Berlusconi: Rise and Fall of a Modern Day Caligula

Looking at the rare phenomenon that the Portuguese writer José Saramago recently defined The Berlusconi Thing, [1] a foreign—or even an Italian—observer could have the impression to be standing before a reality that is unique for its sadness and perversity in the context of Italian politics.

Actually, leafing through the pages of its history, we can notice that, in the past, the land of Dante produced several grotesque—but dramatically real—characters who resemble the present Prime Minister of the country that, as Antonio Tabucchi stated, “is always at the vanguard both of beauty and ugliness.” [2]

I will limit my parallels to three historical rulers who are eloquent examples of the recurrent sickness of the Italian leadership, and I will then point out whence Berlusconi’s peculiarity—when compared to those notable figures—comes from. We will learn that capitalism has been able to turn the abnormality of ruthless power into something even more alienated.

Gaius Julius Caesar Germanicus, better known with his nickname of Caligula, was the Roman Emperor from AD 37 to 41. The historical reports describe the first two years of his reign as moderate, following a period of harsh, violent confrontations—which would continue with and after his death.

It could be interesting to highlight how also Berlusconi presented himself as a moderate candidate when he ran for the first time for the charge of Prime Minister in 1994. At the time, the nationwide judicial investigation into political corruption known as mani pulite (that is, clean hands) had led to the disappearance of the majority of the old parties and had left an empty space in the centre-right side of the political chessboard, a space that Berlusconi occupied proclaiming himself the ultimate bulwark of free market and freedom against the imaginary threat of a supposedly resurgent Communism. (Actually, the strength of the left-wing parties in Italy was waning since when the former PCI—Partito Comunista Italiano, that is, Italian Communist Party—had switched towards social-democratic positions.) Thanks to the support of the xenophobic Lega Nord (Northern League)—that represented the biases and hatred of the northern, richest part of Italy against the rest of the country and the immigrants—and Alleanza Nazionale (National Alliance)—a party founded on the ashes of a neo-fascist movement—, Berlusconi won his first mandate and started ruling Italy enforced by a conflict of interests that a weak, confused left guiltily underestimated and didn’t fight from the beginning as it should have done: The man who now held the helm of the government was also the head of an economic empire that ranged from the ownership of TV channels and newspapers to that of building corporations and a soccer team.

Such a concentration of powers in the hands of a single man wasn’t (isn’t) typical of any modern democracy: it reminded (reminds) instead of the ages when it was normal, say, for an Emperor, a King, a Pope, or a feudal Lord, to dominate the cultural, economic and political reality of the territory he ruled.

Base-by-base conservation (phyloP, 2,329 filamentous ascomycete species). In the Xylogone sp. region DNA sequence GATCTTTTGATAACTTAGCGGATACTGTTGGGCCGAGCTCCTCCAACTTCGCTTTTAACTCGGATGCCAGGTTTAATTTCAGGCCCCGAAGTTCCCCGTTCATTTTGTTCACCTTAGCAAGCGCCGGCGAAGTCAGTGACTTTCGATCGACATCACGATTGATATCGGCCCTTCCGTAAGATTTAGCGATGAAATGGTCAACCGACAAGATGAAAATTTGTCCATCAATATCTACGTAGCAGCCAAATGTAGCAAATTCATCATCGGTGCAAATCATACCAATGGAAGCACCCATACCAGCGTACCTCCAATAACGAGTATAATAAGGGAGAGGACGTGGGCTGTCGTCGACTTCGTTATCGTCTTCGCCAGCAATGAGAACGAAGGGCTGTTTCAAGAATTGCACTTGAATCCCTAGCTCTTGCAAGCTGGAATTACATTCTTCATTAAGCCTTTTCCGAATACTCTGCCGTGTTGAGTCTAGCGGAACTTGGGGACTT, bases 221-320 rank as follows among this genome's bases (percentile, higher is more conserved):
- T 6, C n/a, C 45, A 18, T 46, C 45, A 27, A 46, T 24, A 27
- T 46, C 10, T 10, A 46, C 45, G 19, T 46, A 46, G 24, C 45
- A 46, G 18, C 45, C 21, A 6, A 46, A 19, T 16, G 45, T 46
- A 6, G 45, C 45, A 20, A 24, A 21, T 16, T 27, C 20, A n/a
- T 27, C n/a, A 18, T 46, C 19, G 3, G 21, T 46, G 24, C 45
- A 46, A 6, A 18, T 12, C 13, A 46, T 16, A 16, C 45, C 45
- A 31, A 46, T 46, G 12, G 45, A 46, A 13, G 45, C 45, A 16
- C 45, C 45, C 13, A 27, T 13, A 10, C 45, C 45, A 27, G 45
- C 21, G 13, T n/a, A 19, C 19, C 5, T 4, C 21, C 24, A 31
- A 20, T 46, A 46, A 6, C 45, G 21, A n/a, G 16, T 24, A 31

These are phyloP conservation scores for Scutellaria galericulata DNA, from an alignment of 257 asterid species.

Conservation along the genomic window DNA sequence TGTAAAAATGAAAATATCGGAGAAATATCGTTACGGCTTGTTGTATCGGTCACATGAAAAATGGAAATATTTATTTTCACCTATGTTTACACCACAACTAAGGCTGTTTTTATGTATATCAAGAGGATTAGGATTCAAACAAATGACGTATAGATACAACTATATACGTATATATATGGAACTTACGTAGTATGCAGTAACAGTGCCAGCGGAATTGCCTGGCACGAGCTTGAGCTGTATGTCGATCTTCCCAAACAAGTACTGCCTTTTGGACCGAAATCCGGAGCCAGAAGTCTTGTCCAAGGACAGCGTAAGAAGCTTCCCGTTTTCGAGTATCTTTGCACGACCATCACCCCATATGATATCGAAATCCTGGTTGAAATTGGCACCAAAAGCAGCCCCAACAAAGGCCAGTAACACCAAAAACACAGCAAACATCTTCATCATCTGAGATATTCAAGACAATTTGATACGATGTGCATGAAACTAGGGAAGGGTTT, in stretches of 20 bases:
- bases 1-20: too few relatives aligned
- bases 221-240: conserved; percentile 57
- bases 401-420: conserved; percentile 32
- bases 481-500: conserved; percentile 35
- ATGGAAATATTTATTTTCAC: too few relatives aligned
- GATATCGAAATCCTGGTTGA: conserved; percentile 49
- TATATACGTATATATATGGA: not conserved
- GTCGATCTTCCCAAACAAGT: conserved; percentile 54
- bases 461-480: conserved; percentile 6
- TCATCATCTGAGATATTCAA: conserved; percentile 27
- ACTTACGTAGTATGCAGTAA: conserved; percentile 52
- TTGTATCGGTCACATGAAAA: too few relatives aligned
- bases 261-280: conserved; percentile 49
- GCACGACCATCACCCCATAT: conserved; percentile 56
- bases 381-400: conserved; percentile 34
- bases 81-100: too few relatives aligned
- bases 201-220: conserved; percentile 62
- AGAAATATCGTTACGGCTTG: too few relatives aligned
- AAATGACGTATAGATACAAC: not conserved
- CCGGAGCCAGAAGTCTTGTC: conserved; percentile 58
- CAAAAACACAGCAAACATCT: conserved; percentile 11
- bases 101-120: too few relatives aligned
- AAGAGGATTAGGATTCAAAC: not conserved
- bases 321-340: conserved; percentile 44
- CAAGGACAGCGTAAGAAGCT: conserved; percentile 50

Let’s come back to Caligula: The historical sources that narrates his life focus upon his cruelty, extravagance and sexual perversity. The most known episode of his controversial reign is maybe his attempt to appoint his horse as a member of the Senate—that part of the Roman state that had the strength to counterbalance the otherwise unlimited power of the Emperor. This attempt has always been interpreted as an evidence of Caligula’s madness; obviously, we wouldn’t say that such an attempt is typical of a ‘normal’ man, but we shouldn’t forget that its real aim was that to show that the Emperor had the right to do whatever it pleased him—quite like Berlusconi, who will never resign in spite of all the allegations of corruption, abuse-of-power and the sexual scandals he has to face.

We could also indulge on some easy irony saying that many of the characters appointed by the Italian Prime Minister as key figures of his governments were and are maybe less worthy of their charges than Caligula’s horse was…

It’s not pointless to remind that Caligula is also the main character in the eponymous play by the French author Albert Camus, in which the Emperor is said to use his unfettered power to “bring the impossible into the realm of the likely.”

This interpretation of Caligula’s personality leads us to look at it under a Lacanian perspective: The ruler with unlimited powers is the individual who tries to overcome his castration complex by transforming his Imaginary Phallus—that is, his narcissistic dream of omnipotence in which sexual power is intermingled with political and economic power—into something ‘real’ .

This intermingling is typical of a patriarchal conception of the political and social structure. In this scheme of things, an almost omnipotent ruler struggles to conquer the absolute power that his Oedipal side knows it lacks of, in order to become himself the Archetypical Father.